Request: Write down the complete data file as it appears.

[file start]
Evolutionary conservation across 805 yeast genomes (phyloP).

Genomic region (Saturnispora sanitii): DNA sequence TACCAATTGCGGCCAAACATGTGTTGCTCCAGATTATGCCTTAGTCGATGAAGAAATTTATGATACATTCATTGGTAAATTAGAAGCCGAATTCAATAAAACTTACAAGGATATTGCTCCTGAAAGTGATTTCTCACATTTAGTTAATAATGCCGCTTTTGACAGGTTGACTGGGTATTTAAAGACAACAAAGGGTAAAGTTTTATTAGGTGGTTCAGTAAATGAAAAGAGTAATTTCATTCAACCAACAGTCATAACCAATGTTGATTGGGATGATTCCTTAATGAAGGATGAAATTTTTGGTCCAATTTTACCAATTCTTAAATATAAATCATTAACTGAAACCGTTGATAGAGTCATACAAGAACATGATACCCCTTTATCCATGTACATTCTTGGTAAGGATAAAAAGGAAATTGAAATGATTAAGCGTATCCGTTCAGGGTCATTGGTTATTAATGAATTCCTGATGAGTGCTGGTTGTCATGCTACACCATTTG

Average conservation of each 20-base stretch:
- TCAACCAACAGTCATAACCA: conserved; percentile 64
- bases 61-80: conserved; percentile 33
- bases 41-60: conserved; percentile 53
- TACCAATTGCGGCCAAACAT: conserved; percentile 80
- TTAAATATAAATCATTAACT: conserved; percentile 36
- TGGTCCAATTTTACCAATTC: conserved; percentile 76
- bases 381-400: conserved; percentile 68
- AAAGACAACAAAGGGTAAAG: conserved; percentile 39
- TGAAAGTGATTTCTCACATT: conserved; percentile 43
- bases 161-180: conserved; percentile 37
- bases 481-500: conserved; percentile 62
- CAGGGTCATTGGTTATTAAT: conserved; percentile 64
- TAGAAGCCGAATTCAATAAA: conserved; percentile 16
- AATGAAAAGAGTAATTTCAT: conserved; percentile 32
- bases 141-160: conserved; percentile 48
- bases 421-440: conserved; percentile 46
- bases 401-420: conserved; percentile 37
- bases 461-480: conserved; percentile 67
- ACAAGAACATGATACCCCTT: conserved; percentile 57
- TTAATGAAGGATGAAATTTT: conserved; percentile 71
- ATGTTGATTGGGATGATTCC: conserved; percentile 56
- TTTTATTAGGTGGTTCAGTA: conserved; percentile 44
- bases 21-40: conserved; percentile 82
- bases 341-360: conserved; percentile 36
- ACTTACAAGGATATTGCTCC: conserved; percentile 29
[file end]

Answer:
Evolutionary conservation across 805 yeast genomes (phyloP).

Genomic region (Saturnispora sanitii): DNA sequence TACCAATTGCGGCCAAACATGTGTTGCTCCAGATTATGCCTTAGTCGATGAAGAAATTTATGATACATTCATTGGTAAATTAGAAGCCGAATTCAATAAAACTTACAAGGATATTGCTCCTGAAAGTGATTTCTCACATTTAGTTAATAATGCCGCTTTTGACAGGTTGACTGGGTATTTAAAGACAACAAAGGGTAAAGTTTTATTAGGTGGTTCAGTAAATGAAAAGAGTAATTTCATTCAACCAACAGTCATAACCAATGTTGATTGGGATGATTCCTTAATGAAGGATGAAATTTTTGGTCCAATTTTACCAATTCTTAAATATAAATCATTAACTGAAACCGTTGATAGAGTCATACAAGAACATGATACCCCTTTATCCATGTACATTCTTGGTAAGGATAAAAAGGAAATTGAAATGATTAAGCGTATCCGTTCAGGGTCATTGGTTATTAATGAATTCCTGATGAGTGCTGGTTGTCATGCTACACCATTTG

Average conservation of each 20-base stretch:
- TCAACCAACAGTCATAACCA: conserved; percentile 64
- bases 61-80: conserved; percentile 33
- bases 41-60: conserved; percentile 53
- TACCAATTGCGGCCAAACAT: conserved; percentile 80
- TTAAATATAAATCATTAACT: conserved; percentile 36
- TGGTCCAATTTTACCAATTC: conserved; percentile 76
- bases 381-400: conserved; percentile 68
- AAAGACAACAAAGGGTAAAG: conserved; percentile 39
- TGAAAGTGATTTCTCACATT: conserved; percentile 43
- bases 161-180: conserved; percentile 37
- bases 481-500: conserved; percentile 62
- CAGGGTCATTGGTTATTAAT: conserved; percentile 64
- TAGAAGCCGAATTCAATAAA: conserved; percentile 16
- AATGAAAAGAGTAATTTCAT: conserved; percentile 32
- bases 141-160: conserved; percentile 48
- bases 421-440: conserved; percentile 46
- bases 401-420: conserved; percentile 37
- bases 461-480: conserved; percentile 67
- ACAAGAACATGATACCCCTT: conserved; percentile 57
- TTAATGAAGGATGAAATTTT: conserved; percentile 71
- ATGTTGATTGGGATGATTCC: conserved; percentile 56
- TTTTATTAGGTGGTTCAGTA: conserved; percentile 44
- bases 21-40: conserved; percentile 82
- bases 341-360: conserved; percentile 36
- ACTTACAAGGATATTGCTCC: conserved; percentile 29